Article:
"Where did you learn English, Azahar?" That was the question many at Vet. Path. Dept. UGA frequently asked me, after they read my writings, either my routine pathological reports, my papers and even my thesis.
It sounds as if I am blowing my own trumpet. No, it never crosses my mind to brag about my English prowess.
It is just that I myself wonder how on earth a kampung boy like me love English so much that it just comes naturally to me.
Mind you, I spent most of my childhood in rural areas, either in rural Perak or Terengganu.
But, as far as I could remember, I was good in English since from primary school. Still remember exchanging English reading materials with one Secondary school girl by the name of Normah.
From then on my love for English was beyond compare and blossomed into something that I really looked forward very much.
In SDAR I was fortunate to have two volunteer English teachers - one a Voluteer Service teacher from England and the other a Peace Corp teacher from US.
Thus I knew both Queen's as well as American English from the start.
How did I do it? Well in a nut shell there were three ways - reading, writing and listening. You may notice that I never say speaking.
As far as reading is concerned, it started very early in my life. In fact well before I went to school. It was the words written on the first pountain that my father gave me. The words were: Made in USA. You want to know how I read them? I read it as they were spelled in Malay!
Then came newspapers, advertisements and banners. Only when I came to SDAR that I was really exposed to many English books. Back then my name was there in almost all book registration cards. I have read almost all English story books available in the library - I am not kidding.
The books also changed as I grw up. First the books were children books like Three musketeers, Don Quixote and many more; then the Spy books like James Bond, Western novels authored by Louis L"Amour, J.T Edson and many more....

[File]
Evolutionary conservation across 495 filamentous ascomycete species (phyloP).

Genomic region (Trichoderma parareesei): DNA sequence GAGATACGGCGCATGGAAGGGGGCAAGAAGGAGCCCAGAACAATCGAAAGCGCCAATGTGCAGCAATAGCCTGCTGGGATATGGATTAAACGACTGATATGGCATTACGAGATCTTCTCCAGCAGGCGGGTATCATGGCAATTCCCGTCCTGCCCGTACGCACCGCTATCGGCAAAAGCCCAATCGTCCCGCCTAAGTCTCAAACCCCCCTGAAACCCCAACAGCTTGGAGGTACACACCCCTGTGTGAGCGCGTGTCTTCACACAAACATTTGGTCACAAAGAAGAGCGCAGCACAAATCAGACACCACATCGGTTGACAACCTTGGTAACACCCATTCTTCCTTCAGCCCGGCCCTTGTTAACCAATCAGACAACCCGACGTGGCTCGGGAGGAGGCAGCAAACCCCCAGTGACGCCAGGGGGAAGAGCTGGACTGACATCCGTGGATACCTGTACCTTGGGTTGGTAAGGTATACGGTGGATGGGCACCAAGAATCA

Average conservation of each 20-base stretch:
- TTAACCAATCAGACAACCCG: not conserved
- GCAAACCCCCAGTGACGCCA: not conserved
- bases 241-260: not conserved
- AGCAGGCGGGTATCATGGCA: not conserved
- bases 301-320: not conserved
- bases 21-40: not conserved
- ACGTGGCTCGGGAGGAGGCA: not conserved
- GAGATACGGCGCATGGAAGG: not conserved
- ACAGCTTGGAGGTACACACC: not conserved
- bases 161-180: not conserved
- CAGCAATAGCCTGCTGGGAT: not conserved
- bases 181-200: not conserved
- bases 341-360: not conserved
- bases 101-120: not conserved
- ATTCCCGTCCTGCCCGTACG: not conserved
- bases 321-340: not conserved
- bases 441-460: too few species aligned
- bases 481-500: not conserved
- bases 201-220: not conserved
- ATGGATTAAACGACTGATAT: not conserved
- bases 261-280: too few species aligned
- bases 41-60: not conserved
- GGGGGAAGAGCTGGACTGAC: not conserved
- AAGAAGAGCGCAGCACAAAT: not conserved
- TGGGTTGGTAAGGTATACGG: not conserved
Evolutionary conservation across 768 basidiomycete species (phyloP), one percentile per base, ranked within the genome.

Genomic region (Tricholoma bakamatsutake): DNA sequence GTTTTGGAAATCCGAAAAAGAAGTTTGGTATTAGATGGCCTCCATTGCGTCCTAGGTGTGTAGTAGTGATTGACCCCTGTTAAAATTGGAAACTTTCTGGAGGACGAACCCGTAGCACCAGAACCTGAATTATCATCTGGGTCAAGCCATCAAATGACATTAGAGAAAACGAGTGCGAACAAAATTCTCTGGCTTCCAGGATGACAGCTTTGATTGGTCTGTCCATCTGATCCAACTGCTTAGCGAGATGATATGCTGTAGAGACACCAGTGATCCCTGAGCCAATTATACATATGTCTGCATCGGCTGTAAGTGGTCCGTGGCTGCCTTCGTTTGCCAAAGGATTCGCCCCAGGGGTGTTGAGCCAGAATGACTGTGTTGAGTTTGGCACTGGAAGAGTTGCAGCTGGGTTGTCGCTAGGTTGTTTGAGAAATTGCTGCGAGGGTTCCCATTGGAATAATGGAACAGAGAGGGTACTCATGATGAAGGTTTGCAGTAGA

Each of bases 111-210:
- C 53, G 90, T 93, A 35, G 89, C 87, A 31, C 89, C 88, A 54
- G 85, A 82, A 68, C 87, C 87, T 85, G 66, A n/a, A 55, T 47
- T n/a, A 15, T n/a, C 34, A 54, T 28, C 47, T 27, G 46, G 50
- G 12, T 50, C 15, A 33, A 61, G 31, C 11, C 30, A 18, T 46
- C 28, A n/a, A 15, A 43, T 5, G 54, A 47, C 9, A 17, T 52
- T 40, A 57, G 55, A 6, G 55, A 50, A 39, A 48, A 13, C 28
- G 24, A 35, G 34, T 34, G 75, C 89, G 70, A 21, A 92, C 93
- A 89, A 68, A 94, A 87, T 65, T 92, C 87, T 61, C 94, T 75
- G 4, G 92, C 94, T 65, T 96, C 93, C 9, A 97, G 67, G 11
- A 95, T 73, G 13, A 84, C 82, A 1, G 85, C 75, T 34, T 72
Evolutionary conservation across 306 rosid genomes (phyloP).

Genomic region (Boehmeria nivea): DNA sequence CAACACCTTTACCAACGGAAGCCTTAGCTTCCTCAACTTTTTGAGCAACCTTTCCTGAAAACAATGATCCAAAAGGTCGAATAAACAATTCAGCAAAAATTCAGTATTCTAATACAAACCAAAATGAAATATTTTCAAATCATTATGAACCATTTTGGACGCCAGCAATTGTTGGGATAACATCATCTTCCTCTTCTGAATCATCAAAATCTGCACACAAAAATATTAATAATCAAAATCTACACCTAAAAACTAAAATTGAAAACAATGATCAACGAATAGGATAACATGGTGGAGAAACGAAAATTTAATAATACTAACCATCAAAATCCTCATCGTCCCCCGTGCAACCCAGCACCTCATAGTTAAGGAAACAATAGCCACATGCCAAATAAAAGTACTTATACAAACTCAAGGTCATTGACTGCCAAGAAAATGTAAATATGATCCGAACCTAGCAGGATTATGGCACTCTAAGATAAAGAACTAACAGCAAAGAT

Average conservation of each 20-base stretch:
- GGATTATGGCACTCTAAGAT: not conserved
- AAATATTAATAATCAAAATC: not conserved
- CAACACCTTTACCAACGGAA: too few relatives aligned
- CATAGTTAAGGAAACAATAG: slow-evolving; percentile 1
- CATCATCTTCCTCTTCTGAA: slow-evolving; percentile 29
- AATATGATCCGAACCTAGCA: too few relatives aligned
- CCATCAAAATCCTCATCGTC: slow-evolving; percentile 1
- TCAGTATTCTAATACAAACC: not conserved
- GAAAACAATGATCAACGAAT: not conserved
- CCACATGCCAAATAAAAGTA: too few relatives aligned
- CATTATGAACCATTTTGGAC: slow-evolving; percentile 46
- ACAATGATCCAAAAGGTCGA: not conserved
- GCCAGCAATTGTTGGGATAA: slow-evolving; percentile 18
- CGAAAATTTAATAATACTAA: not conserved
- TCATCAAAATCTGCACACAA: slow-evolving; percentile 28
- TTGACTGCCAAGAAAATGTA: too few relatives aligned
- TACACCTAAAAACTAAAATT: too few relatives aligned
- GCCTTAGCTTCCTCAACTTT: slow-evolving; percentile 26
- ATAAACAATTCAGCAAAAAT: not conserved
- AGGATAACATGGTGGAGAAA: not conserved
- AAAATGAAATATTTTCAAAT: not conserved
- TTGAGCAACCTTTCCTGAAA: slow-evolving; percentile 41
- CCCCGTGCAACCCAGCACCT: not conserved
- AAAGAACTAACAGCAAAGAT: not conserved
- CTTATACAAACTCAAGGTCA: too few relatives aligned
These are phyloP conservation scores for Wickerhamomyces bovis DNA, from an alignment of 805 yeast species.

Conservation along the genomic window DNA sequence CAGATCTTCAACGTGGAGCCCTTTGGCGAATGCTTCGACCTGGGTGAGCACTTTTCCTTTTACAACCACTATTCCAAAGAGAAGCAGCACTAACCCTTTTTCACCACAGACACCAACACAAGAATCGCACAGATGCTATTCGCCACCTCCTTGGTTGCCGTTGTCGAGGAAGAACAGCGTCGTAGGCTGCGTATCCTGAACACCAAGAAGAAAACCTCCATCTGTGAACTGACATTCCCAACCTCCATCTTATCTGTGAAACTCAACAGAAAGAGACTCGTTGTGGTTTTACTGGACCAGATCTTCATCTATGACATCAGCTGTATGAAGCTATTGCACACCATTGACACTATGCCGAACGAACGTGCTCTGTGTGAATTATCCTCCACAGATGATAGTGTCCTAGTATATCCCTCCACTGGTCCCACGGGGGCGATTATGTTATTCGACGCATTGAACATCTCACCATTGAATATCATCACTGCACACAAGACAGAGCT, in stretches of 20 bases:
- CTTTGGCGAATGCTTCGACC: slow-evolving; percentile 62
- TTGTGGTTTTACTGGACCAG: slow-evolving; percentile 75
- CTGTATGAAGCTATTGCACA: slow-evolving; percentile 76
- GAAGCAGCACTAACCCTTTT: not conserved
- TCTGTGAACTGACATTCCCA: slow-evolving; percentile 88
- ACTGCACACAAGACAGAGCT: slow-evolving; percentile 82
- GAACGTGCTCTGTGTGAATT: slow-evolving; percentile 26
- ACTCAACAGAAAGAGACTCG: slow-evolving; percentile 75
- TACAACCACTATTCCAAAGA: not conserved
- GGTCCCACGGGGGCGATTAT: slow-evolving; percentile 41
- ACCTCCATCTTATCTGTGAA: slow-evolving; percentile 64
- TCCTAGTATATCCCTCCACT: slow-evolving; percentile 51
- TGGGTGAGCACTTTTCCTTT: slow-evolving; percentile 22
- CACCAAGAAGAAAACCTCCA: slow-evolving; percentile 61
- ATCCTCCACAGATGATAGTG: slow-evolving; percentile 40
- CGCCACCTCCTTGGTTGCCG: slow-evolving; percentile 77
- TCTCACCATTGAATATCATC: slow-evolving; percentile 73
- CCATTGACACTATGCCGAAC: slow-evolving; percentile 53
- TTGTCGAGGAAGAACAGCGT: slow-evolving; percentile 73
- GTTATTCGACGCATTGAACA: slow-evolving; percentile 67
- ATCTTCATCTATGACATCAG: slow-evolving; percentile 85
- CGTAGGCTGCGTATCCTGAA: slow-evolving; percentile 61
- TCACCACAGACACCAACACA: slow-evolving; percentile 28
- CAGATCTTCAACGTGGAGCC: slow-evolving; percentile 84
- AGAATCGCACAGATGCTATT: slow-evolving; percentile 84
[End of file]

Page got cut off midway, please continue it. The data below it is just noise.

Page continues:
Then came writing. I always love writing Essays, especially those that need our narrative skill - you know the continuing stories. After each essay homework I was always eagerly waiting for the work book to be returned by the teacher.
Why? The teacher would almost always say "Azahar did an excellent work in this topic" Classmates would always gather around me just to have a look at my essay.
My narrating skill did not just in class. It wandered of to one magazine - believe it or not, the Movie News. A few of my short stories did get published in the magazine.
New Straits Times, the Forum section was the other place where I used to send my writing. It is more of my complaints or explanation.
The most controversial letter I wrote was when I complained of the unreasonably low housing allowance for my father. His superiors called him after it came out in the paper. My father just said that it was me who wrote it and not very long after that the allowance was increased!
I was in Form six then.
Many will not believe me when I say television taught me alot about English, especially in understanding spoken English and learning new big English words and phrases.
I was always hooked to tv programmes, even when I was in the final year DVM! All English series, be it detective stories like Kojak, Hawaii Five O, A Team, comedies like All In The Family, dramas like Peyton's Place etc etc I just watched them all.
I was also intrigued with documentaries. Pharses like "it is always human's nature to bend nature to fulfill his goal..." always fascinate me.
Sadly, now the standard of English in school is deteriorating, to say the least.
I hope the authorities will do something quick to stop this and so that we can be proud once again of our citizens' mastery of English.